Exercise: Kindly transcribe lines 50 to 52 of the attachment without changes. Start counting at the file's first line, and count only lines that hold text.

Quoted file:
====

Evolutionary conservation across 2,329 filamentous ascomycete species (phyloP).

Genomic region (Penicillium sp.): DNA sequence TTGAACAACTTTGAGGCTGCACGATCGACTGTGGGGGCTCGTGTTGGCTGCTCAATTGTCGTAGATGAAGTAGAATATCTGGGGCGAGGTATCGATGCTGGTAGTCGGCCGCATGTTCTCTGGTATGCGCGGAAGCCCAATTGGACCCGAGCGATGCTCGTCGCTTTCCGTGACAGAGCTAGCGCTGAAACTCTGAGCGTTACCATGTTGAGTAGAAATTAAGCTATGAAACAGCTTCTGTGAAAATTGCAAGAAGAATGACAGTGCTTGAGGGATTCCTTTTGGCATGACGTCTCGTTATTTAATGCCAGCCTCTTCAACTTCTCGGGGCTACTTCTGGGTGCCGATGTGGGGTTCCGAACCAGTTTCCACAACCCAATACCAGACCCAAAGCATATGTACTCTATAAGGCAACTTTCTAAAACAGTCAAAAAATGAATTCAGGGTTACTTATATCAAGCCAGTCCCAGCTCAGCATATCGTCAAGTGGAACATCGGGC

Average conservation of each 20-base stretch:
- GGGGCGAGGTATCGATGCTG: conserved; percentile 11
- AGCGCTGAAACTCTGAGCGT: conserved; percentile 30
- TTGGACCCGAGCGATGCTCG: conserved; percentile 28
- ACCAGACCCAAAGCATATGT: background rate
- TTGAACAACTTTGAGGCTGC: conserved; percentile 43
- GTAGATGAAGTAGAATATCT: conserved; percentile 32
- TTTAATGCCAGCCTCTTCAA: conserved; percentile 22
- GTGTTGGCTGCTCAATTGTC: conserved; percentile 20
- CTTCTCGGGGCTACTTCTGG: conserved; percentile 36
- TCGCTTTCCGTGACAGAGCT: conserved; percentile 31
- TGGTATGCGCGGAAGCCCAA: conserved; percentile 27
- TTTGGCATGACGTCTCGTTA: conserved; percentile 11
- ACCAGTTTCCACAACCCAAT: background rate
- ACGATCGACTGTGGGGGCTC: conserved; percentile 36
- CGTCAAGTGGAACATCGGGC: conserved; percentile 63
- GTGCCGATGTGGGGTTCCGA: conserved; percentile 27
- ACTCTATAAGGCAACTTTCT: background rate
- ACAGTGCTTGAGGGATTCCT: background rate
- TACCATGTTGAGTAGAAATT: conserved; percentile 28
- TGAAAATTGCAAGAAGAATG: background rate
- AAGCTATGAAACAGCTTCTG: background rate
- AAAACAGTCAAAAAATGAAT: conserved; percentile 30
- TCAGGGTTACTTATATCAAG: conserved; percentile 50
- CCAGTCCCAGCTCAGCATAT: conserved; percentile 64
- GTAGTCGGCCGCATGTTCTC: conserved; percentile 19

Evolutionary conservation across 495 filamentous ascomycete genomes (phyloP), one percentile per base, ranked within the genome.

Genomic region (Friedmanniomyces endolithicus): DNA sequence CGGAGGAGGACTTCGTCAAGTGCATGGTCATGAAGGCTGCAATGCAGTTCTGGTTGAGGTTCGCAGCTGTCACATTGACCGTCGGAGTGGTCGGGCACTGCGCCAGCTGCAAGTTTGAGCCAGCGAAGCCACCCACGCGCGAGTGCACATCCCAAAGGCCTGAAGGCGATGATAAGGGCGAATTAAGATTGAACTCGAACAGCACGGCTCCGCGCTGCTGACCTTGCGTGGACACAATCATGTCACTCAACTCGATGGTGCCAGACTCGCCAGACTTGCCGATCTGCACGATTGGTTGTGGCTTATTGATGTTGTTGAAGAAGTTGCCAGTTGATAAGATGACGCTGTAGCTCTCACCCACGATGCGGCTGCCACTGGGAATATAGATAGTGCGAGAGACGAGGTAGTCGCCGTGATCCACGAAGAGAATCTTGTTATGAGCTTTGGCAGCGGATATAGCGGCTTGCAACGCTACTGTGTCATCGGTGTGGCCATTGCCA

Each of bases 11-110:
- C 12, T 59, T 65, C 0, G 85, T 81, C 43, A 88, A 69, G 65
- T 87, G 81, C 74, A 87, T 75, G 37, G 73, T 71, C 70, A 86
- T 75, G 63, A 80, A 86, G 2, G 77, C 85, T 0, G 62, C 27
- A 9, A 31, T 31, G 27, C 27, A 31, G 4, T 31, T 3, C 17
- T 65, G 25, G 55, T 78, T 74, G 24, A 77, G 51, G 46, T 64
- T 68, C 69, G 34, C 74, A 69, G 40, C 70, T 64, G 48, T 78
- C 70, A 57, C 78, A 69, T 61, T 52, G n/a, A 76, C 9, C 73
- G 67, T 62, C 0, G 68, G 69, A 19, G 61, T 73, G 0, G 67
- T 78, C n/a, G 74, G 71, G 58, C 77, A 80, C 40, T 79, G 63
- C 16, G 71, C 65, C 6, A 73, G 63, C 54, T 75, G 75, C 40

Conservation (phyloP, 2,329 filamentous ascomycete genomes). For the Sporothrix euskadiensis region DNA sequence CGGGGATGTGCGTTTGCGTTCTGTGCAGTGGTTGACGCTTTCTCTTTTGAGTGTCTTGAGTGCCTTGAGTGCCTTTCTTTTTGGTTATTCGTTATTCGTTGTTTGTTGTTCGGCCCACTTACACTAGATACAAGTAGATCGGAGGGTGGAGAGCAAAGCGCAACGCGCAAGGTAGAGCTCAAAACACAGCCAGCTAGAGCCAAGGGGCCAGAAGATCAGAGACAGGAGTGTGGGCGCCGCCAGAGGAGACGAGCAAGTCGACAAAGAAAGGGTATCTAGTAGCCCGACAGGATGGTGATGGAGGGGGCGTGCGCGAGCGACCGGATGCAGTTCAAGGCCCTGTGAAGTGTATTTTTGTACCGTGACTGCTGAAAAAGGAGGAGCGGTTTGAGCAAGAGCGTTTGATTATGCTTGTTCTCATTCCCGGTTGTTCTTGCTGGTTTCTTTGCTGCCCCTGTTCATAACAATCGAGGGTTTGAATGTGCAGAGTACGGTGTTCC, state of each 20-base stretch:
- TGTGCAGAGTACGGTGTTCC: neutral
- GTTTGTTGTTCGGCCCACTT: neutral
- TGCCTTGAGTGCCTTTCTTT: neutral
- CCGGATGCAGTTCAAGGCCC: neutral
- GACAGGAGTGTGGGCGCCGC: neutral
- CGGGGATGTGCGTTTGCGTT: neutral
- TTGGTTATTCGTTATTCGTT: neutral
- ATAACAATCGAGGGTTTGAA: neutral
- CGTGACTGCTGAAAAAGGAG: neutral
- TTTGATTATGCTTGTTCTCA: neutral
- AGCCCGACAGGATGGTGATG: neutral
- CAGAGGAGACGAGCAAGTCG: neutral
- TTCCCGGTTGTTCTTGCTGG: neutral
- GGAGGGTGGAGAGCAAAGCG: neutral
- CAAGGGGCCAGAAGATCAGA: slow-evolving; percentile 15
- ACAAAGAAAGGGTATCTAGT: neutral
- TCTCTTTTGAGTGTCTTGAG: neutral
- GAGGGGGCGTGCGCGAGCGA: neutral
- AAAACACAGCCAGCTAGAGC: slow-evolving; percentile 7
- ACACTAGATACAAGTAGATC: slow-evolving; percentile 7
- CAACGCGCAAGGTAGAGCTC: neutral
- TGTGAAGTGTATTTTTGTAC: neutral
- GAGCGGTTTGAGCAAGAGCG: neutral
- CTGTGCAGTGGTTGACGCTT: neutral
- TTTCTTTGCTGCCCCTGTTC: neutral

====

- ATAACAATCGAGGGTTTGAA: neutral
- CGTGACTGCTGAAAAAGGAG: neutral
- TTTGATTATGCTTGTTCTCA: neutral